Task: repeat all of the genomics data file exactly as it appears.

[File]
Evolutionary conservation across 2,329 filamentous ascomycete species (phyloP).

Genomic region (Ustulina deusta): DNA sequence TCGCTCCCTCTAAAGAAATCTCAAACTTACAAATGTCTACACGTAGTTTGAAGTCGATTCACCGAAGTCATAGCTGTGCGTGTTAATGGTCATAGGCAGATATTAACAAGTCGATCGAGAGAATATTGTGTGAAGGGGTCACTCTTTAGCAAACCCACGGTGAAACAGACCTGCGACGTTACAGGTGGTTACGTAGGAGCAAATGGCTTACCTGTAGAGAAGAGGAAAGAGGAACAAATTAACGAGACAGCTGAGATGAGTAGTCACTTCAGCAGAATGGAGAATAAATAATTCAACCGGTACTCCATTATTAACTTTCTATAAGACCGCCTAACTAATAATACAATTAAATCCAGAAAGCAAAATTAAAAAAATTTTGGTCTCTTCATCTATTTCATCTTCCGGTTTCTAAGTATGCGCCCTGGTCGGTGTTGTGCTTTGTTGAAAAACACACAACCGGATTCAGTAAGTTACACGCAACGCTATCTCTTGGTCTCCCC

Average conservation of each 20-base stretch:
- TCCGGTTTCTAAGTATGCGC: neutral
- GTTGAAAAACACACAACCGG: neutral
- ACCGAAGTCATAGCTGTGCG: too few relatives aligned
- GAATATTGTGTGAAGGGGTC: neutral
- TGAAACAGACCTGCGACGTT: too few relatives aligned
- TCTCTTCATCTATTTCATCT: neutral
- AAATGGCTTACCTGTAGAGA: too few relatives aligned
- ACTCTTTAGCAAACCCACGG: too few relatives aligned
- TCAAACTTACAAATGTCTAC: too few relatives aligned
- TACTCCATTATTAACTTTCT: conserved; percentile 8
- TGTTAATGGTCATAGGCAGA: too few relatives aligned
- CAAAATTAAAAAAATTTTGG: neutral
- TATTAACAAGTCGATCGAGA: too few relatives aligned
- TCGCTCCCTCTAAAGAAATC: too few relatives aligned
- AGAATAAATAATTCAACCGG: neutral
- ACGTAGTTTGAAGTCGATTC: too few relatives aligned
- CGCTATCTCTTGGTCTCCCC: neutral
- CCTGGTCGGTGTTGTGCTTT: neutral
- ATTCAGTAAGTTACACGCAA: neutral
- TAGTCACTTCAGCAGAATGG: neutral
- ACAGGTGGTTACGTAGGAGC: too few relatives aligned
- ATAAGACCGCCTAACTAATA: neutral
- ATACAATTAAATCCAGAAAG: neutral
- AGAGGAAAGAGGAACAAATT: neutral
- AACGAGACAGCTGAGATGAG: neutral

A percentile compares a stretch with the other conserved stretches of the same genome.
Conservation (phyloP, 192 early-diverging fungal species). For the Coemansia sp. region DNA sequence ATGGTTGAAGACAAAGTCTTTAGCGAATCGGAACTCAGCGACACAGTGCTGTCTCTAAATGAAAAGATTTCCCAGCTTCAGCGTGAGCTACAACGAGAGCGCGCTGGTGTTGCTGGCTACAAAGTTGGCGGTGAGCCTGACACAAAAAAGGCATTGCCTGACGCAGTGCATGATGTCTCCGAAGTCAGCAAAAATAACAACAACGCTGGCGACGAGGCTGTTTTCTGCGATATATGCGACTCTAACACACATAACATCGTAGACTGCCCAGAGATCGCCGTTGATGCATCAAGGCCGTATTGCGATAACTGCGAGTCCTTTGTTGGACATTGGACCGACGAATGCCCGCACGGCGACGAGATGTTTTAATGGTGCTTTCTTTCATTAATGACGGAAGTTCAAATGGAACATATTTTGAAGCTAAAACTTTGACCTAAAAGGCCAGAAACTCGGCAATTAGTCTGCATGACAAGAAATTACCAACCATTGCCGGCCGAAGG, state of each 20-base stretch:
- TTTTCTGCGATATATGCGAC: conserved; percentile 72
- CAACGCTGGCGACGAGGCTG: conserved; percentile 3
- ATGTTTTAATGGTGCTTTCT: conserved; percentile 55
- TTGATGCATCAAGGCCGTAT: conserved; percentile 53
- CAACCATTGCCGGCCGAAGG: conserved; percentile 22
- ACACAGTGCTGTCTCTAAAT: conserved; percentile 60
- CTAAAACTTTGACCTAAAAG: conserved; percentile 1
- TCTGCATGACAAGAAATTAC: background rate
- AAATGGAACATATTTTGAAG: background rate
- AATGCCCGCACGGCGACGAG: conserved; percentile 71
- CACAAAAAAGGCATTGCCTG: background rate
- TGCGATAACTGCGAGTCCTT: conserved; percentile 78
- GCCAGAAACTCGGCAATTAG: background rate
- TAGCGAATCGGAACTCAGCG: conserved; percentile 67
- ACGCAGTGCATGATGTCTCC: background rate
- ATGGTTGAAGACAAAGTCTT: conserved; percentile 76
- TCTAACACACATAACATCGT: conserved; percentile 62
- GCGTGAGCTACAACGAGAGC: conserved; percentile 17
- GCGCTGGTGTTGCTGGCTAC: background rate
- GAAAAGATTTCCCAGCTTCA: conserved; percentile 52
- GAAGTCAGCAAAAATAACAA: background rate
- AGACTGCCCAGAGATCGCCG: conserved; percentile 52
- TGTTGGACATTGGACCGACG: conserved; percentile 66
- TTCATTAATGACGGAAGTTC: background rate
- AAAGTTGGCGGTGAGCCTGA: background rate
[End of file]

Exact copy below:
Evolutionary conservation across 2,329 filamentous ascomycete species (phyloP).

Genomic region (Ustulina deusta): DNA sequence TCGCTCCCTCTAAAGAAATCTCAAACTTACAAATGTCTACACGTAGTTTGAAGTCGATTCACCGAAGTCATAGCTGTGCGTGTTAATGGTCATAGGCAGATATTAACAAGTCGATCGAGAGAATATTGTGTGAAGGGGTCACTCTTTAGCAAACCCACGGTGAAACAGACCTGCGACGTTACAGGTGGTTACGTAGGAGCAAATGGCTTACCTGTAGAGAAGAGGAAAGAGGAACAAATTAACGAGACAGCTGAGATGAGTAGTCACTTCAGCAGAATGGAGAATAAATAATTCAACCGGTACTCCATTATTAACTTTCTATAAGACCGCCTAACTAATAATACAATTAAATCCAGAAAGCAAAATTAAAAAAATTTTGGTCTCTTCATCTATTTCATCTTCCGGTTTCTAAGTATGCGCCCTGGTCGGTGTTGTGCTTTGTTGAAAAACACACAACCGGATTCAGTAAGTTACACGCAACGCTATCTCTTGGTCTCCCC

Average conservation of each 20-base stretch:
- TCCGGTTTCTAAGTATGCGC: neutral
- GTTGAAAAACACACAACCGG: neutral
- ACCGAAGTCATAGCTGTGCG: too few relatives aligned
- GAATATTGTGTGAAGGGGTC: neutral
- TGAAACAGACCTGCGACGTT: too few relatives aligned
- TCTCTTCATCTATTTCATCT: neutral
- AAATGGCTTACCTGTAGAGA: too few relatives aligned
- ACTCTTTAGCAAACCCACGG: too few relatives aligned
- TCAAACTTACAAATGTCTAC: too few relatives aligned
- TACTCCATTATTAACTTTCT: conserved; percentile 8
- TGTTAATGGTCATAGGCAGA: too few relatives aligned
- CAAAATTAAAAAAATTTTGG: neutral
- TATTAACAAGTCGATCGAGA: too few relatives aligned
- TCGCTCCCTCTAAAGAAATC: too few relatives aligned
- AGAATAAATAATTCAACCGG: neutral
- ACGTAGTTTGAAGTCGATTC: too few relatives aligned
- CGCTATCTCTTGGTCTCCCC: neutral
- CCTGGTCGGTGTTGTGCTTT: neutral
- ATTCAGTAAGTTACACGCAA: neutral
- TAGTCACTTCAGCAGAATGG: neutral
- ACAGGTGGTTACGTAGGAGC: too few relatives aligned
- ATAAGACCGCCTAACTAATA: neutral
- ATACAATTAAATCCAGAAAG: neutral
- AGAGGAAAGAGGAACAAATT: neutral
- AACGAGACAGCTGAGATGAG: neutral

A percentile compares a stretch with the other conserved stretches of the same genome.
Conservation (phyloP, 192 early-diverging fungal species). For the Coemansia sp. region DNA sequence ATGGTTGAAGACAAAGTCTTTAGCGAATCGGAACTCAGCGACACAGTGCTGTCTCTAAATGAAAAGATTTCCCAGCTTCAGCGTGAGCTACAACGAGAGCGCGCTGGTGTTGCTGGCTACAAAGTTGGCGGTGAGCCTGACACAAAAAAGGCATTGCCTGACGCAGTGCATGATGTCTCCGAAGTCAGCAAAAATAACAACAACGCTGGCGACGAGGCTGTTTTCTGCGATATATGCGACTCTAACACACATAACATCGTAGACTGCCCAGAGATCGCCGTTGATGCATCAAGGCCGTATTGCGATAACTGCGAGTCCTTTGTTGGACATTGGACCGACGAATGCCCGCACGGCGACGAGATGTTTTAATGGTGCTTTCTTTCATTAATGACGGAAGTTCAAATGGAACATATTTTGAAGCTAAAACTTTGACCTAAAAGGCCAGAAACTCGGCAATTAGTCTGCATGACAAGAAATTACCAACCATTGCCGGCCGAAGG, state of each 20-base stretch:
- TTTTCTGCGATATATGCGAC: conserved; percentile 72
- CAACGCTGGCGACGAGGCTG: conserved; percentile 3
- ATGTTTTAATGGTGCTTTCT: conserved; percentile 55
- TTGATGCATCAAGGCCGTAT: conserved; percentile 53
- CAACCATTGCCGGCCGAAGG: conserved; percentile 22
- ACACAGTGCTGTCTCTAAAT: conserved; percentile 60
- CTAAAACTTTGACCTAAAAG: conserved; percentile 1
- TCTGCATGACAAGAAATTAC: background rate
- AAATGGAACATATTTTGAAG: background rate
- AATGCCCGCACGGCGACGAG: conserved; percentile 71
- CACAAAAAAGGCATTGCCTG: background rate
- TGCGATAACTGCGAGTCCTT: conserved; percentile 78
- GCCAGAAACTCGGCAATTAG: background rate
- TAGCGAATCGGAACTCAGCG: conserved; percentile 67
- ACGCAGTGCATGATGTCTCC: background rate
- ATGGTTGAAGACAAAGTCTT: conserved; percentile 76
- TCTAACACACATAACATCGT: conserved; percentile 62
- GCGTGAGCTACAACGAGAGC: conserved; percentile 17
- GCGCTGGTGTTGCTGGCTAC: background rate
- GAAAAGATTTCCCAGCTTCA: conserved; percentile 52
- GAAGTCAGCAAAAATAACAA: background rate
- AGACTGCCCAGAGATCGCCG: conserved; percentile 52
- TGTTGGACATTGGACCGACG: conserved; percentile 66
- TTCATTAATGACGGAAGTTC: background rate
- AAAGTTGGCGGTGAGCCTGA: background rate